On June 8th Amazon will launch Amazon Sidewalk, a new wireless Mesh network which is created by connecting users’ Amazon internet-connected devices to each other. With Sidewalk, Amazon aims to create emergent infrastructure to strengthen connectivity of their consumer hardware and offer new services such as finding lost items. Similarly, Apple launched Airtags in which it uses all their users’ Apple iPhones as an emergent network to spot lost items attached to an Airtag.

As device density and bandwidth of wireless technology increases, mesh networks will become more functional and reliable and thereby more common. These more emergent ad hoc forms of infrastructure show that selling consumer hardware is not only a product play, but also a latent infrastructure play, in which the former can even be seen as a Trojan Horse for the latter. At the same this raises questions around privacy, digital sovereignty and shared value in which the consumer’s hardware and part of the consumer’s bandwidth can suddenly be used to perform valuable functions at an aggregate level.

Burning questions:

  • Which other companies could deploy similar mesh networks?
  • What other services can we expect using these types of infrastructure?
  • Can we expect open decentralized mesh networks based on open standards?

Elon Musk – What does his popularity tell us about 21st century leadership?

Written by Pim Korsten
May 12, 2021

In his opening monologue on Saturday Night Live, Elon Musk revealed he has Asperger’s syndrome. Most likely, this revelation will be used to explain his provocative appearances, mysterious tweets and memestocks and possibly even his crypto allegiances or idiosyncratic products. Yet, instead of framing him as an anomaly, we may also consider Musk a model of typical 21st century leadership.

It could be argued that our metamodern age and the complex, wicked problems of the 21st century demand new types of leadership. Also, 21st century leaders are expected to use the tools offered by the information age. They can use these (e.g. memes) to inspire and unite people in the pursuit of a utopian vision or idea to make and build a better future, to grasp the attention of large but heterogeneous groups of listeners and users in a captivating way. Leaders of countries, organizations, and communities that embody (some of) these qualities could likely become the new “metamodern heroes” of our time. In this spirit, we have already identified Trumpism as a political force that is therefore here to stay, as Trump and his paradigm hold many of these qualities. Musk could be another example, with more to come.

Burning questions:

  • Does leadership actually make a meaningful impact in, for example, business, politics and sport clubs, or are change and success largely determined by systemic, anonymous structures?
  • What are the metamodern leadership qualities that are becoming important in our time?
  • What is the relationship between technology and leadership?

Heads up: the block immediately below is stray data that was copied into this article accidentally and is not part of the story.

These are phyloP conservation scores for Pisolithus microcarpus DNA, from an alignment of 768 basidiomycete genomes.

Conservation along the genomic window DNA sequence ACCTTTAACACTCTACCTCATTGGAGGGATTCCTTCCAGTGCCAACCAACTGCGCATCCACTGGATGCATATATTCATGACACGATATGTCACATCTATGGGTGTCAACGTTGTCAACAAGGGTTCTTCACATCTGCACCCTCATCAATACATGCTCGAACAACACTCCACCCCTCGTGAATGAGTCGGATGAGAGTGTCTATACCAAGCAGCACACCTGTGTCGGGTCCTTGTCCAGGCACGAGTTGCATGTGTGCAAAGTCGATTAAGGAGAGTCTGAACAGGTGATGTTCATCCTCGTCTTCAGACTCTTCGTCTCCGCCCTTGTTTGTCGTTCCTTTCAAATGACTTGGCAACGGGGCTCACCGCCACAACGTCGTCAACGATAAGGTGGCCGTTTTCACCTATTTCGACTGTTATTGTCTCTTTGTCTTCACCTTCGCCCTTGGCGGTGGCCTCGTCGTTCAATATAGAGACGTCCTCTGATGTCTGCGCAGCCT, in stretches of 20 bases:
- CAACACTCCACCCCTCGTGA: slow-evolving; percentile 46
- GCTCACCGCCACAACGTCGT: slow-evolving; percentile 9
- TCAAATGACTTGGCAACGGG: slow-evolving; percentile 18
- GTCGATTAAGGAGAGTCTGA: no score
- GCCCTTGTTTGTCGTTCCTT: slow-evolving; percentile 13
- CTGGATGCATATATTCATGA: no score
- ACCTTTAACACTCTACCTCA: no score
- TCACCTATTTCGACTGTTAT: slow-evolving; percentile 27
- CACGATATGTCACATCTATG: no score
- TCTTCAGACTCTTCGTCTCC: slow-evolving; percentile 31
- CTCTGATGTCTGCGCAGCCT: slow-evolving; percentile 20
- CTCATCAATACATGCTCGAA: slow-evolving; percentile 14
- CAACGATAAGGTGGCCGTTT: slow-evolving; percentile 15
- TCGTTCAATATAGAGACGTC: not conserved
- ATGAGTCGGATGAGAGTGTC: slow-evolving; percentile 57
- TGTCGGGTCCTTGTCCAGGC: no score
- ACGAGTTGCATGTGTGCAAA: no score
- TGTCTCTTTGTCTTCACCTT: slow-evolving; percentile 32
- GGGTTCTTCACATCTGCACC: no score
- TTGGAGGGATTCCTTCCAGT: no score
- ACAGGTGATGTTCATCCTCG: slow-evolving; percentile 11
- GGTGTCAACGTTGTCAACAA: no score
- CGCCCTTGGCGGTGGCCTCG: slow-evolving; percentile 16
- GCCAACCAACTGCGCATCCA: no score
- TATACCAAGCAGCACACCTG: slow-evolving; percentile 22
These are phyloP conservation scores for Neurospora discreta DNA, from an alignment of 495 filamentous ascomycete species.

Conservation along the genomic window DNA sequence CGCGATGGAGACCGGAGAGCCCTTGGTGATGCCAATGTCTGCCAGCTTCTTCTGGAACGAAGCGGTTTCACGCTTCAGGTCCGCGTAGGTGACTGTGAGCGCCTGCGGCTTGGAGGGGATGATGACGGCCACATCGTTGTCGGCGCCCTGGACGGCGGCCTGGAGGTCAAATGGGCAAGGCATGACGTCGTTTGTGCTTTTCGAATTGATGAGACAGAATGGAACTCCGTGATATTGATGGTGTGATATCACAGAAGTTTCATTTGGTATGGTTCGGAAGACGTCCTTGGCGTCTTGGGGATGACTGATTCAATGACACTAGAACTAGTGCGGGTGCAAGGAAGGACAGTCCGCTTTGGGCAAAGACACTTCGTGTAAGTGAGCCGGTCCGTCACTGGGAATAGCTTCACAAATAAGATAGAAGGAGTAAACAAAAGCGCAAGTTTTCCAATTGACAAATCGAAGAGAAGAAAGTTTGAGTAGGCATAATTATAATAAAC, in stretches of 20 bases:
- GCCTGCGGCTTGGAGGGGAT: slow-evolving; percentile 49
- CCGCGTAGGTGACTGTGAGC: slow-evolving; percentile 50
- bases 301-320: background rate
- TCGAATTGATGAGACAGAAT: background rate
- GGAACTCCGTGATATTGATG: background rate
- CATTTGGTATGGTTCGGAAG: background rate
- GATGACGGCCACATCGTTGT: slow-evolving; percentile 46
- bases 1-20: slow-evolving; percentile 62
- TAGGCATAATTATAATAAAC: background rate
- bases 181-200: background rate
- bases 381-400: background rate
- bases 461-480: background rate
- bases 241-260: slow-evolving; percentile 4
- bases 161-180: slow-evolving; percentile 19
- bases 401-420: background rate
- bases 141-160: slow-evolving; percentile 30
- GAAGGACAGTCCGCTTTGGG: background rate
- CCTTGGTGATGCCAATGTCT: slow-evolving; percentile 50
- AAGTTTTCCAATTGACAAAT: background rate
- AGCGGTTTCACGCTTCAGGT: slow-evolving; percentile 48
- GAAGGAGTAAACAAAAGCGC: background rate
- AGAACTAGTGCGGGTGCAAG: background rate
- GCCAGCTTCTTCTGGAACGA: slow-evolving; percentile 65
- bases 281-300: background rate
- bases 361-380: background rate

Digital advertising in a post-cookie world

Written by Pim Korsten
April 2, 2021

As Google is slowly phasing out cookies on Chrome and Apple is making the Identifier for Advertisers (IDFA) opt-in, the online advertising landscape is slowly moving to a post-cookie world. Overall, this will be an improvement for consumers. The cookie era has created an opaque system of programmatic advertising between advertisers and consumers. The incomprehensible mire of players and mechanisms has led to two decades of hardly effective marketing and a strong invasion of the privacy of uninformed or ignorant consumers.

So, what will be next? The industry is already on its way to finding alternatives that bundle data across sites and apps, such as Unified ID 2.0. Furthermore, as first-party data and alternative identifiers such as email and phone number become more relevant, the dominant ad networks of Google and Facebook are likely to benefit and strengthen their duopoly. Third, Google, Apple and others are claiming that they will bring privacy-friendly advertising and metric measurement tools to the market, using cohorts instead of individuals to target audiences and decentralizing the storage of data. Fourth, we might see a partial return to the roots of advertising, with contextual data and situation taking precedence over personal data.

Burning questions:

  • How will small publishers, websites and app developers, who strongly rely on third party trackers and cookies to function or grow, survive in this world? Is an alternative subscription-based business model a viable option for these smaller players of the internet?
  • Which problems will be solved and which new problems will arise when companies such as Google and Apple use cohorts instead of individuals to target audiences?
  • Will the world be better or worse off in terms of privacy if the duopoly of Facebook and Google benefits from this shift to a post-cookie world?

Harvest now, decrypt later

Written by Sjoerd Bakker
March 17, 2021

In the coming decade, quantum computers will likely break current modes of encryption. This is not necessarily a problem for future communication and data storage, as cryptography can be made (practically) quantum-proof, but it will retroactively expose data we store and send today. That is, intelligence agencies and hackers are harvesting encrypted data, in the hope that quantum computing will help them to uncover valuable information from it in the future.